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Plant Biosecurity CRC

Plant Biosecurity CRC

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Plant Biosecurity CRC
Plant Biosecurity CRC

Plant Biosecurity CRC

Plant Biosecurity CRC

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About Us

The Plant Biosecurity CRC develops and deploys scientific knowledge, tools, resources and people to safeguard Australia from damaging invasive plant pests and diseases.

Latest Episodes

Research impact - an end-user’s perspective: Development of a female Q-fly lure

From the 2016 Plant Biosecurity CRC Science Exchange: New controls are urgently needed to manage Queensland fruit fly (Q-fly) as the long-used cover-sprays for fruit fly control are being withdrawn for regulatory reasons. Q-fly is the most serious insect pest of summer fruits, crops which have a combined value of approximately $260 million per annum. Effective lures/ traps for mature, egg-laying female flies are especially needed as currently available controls which target the egg-laying females are weak. This research will assist in the development of synthetic fruit fly attractant odours and a commercially viable device that traps female Q-fly in the field. Commercialisation of an effective Q-fly lure will deliver significant benefit for Australian growers through improving crop productivity, reducing barriers to export, and assisting in lowering within and between-season fruit fly populations. Speakers: Andrew Finlay; Paul Cunningham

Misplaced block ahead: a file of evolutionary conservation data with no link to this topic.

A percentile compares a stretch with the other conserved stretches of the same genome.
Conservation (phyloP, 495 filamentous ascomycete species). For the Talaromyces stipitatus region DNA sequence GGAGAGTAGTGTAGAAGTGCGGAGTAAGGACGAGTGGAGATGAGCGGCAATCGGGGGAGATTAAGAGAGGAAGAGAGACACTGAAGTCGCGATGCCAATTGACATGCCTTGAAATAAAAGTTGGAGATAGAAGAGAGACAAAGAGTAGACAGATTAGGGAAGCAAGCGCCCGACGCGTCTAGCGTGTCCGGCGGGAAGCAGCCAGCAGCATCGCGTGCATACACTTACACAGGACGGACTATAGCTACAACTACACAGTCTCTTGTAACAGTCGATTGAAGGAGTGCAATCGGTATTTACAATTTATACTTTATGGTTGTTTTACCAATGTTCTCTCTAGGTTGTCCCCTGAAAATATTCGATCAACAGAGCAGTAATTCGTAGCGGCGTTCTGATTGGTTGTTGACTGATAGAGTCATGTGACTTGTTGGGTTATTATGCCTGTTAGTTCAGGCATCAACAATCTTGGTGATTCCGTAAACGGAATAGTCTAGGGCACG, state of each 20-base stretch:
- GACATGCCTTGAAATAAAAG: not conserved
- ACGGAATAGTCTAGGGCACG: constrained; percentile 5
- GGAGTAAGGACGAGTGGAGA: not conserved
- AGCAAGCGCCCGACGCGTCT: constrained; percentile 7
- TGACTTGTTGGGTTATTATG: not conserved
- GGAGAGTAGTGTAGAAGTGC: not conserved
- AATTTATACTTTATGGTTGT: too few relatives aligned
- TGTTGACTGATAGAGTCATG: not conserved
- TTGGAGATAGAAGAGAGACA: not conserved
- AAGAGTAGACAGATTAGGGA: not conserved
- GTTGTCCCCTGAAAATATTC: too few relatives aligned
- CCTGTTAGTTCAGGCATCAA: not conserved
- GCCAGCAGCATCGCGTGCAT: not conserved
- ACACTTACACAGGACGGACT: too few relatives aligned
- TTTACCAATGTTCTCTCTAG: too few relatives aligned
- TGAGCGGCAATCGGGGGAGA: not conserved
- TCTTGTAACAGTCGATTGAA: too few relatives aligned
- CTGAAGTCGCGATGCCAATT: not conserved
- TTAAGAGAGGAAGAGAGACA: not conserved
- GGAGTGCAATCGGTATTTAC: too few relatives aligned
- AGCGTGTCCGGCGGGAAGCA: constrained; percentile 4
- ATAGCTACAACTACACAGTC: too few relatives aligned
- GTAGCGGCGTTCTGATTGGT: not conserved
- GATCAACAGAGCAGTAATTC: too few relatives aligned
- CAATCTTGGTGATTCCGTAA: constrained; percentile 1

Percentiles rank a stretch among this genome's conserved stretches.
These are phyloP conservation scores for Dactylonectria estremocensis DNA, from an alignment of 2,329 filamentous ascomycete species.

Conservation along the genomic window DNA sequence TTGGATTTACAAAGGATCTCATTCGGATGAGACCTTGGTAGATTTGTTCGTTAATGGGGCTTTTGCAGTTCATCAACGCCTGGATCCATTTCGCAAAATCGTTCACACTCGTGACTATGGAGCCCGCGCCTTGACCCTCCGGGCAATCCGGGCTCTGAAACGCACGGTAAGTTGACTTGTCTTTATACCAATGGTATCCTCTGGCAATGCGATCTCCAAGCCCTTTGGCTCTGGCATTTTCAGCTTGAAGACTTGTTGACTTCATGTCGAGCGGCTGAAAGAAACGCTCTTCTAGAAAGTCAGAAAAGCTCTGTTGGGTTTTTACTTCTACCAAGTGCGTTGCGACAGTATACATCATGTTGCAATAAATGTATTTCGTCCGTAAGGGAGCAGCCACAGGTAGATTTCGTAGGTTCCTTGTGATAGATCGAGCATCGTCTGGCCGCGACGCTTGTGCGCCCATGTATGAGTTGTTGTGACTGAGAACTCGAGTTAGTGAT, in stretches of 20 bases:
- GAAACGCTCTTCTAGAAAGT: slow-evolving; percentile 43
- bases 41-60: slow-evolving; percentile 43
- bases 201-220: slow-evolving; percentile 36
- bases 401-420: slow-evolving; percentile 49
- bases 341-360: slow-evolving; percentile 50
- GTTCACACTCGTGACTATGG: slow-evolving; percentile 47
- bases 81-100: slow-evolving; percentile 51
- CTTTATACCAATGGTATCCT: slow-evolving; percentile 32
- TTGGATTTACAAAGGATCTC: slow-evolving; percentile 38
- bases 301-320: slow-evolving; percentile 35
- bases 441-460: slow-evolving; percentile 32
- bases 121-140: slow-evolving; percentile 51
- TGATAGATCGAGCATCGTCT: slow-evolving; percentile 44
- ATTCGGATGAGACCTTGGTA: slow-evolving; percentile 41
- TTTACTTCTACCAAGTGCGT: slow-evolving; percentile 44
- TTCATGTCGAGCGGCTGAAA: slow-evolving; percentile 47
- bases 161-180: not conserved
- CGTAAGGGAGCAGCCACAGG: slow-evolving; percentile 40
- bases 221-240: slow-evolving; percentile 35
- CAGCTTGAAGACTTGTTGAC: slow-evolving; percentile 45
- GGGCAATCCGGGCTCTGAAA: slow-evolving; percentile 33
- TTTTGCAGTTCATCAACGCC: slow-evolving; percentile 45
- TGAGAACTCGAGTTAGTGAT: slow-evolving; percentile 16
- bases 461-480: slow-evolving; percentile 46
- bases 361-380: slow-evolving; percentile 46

27 MIN2018 APR 27
Comments
Research impact - an end-user’s perspective: Development of a female Q-fly lure

Research impact – the past and the future: Managing myrtle rust in Australia

From the 2016 Plant Biosecurity CRC Science Exchange: Invasive pests and pathogens can have devastating and unpredicted impacts on native ecosystems. The threat that Puccinia psidii (myrtle/eucalyptus/guava rust) posed to Australian industries was well recognised, but until its introduction in 2010, there was scant consideration of the impacts this disease may have on endemic Myrtaceous plant species and associated communities in native environments. Since its detection in Australia, the distribution and host range of P. psidii has rapidly expanded and entire species and plant communities are now under threat. The risk myrtle rust poses to threatened Myrtaceae species is becoming more apparent with significant dieback and tree death recorded as a result of repeated infection. The impact of myrtle rust has also significantly affected industries reliant on Myrtaceae including nursery and garden and the developing lemon myrtle industry. The research being undertaken into myrtle rust ha...

30 MIN2017 MAY 15
Comments
Research impact – the past and the future: Managing myrtle rust in Australia

Research impact – an end-user perspective: Tomato potato psyllid and Liberibacter ecology